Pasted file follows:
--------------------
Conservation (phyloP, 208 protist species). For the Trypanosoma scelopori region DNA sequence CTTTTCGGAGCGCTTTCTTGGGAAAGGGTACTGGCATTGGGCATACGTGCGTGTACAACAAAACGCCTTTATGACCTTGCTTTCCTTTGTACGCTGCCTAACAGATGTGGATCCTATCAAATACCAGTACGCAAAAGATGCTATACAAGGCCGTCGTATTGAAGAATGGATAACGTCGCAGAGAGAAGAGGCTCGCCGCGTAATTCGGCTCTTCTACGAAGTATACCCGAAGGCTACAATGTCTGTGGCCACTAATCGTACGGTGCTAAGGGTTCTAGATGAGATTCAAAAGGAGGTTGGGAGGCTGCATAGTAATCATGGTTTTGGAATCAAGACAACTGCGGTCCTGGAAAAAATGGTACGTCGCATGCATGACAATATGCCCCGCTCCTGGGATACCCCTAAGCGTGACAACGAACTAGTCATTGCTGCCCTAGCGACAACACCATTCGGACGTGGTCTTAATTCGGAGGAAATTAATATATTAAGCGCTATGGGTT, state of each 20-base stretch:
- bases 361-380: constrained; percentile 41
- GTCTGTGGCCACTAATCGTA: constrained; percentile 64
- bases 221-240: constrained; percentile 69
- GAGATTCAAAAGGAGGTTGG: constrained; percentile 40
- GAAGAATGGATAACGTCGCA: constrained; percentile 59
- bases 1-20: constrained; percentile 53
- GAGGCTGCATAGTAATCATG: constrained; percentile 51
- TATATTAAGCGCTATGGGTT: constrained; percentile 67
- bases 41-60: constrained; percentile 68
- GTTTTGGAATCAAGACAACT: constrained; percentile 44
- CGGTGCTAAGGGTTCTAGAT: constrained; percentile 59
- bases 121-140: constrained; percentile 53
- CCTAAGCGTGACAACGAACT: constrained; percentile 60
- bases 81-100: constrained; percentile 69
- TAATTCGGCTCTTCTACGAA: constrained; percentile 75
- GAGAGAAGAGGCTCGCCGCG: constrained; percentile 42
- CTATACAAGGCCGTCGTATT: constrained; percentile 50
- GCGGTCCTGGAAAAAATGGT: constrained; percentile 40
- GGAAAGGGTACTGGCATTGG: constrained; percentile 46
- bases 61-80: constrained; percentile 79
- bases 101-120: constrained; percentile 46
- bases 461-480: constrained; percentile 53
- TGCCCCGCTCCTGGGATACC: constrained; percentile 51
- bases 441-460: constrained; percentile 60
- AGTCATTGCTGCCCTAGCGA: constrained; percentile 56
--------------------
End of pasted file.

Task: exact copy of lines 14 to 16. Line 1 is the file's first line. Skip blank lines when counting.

- CCTAAGCGTGACAACGAACT: constrained; percentile 60
- bases 81-100: constrained; percentile 69
- TAATTCGGCTCTTCTACGAA: constrained; percentile 75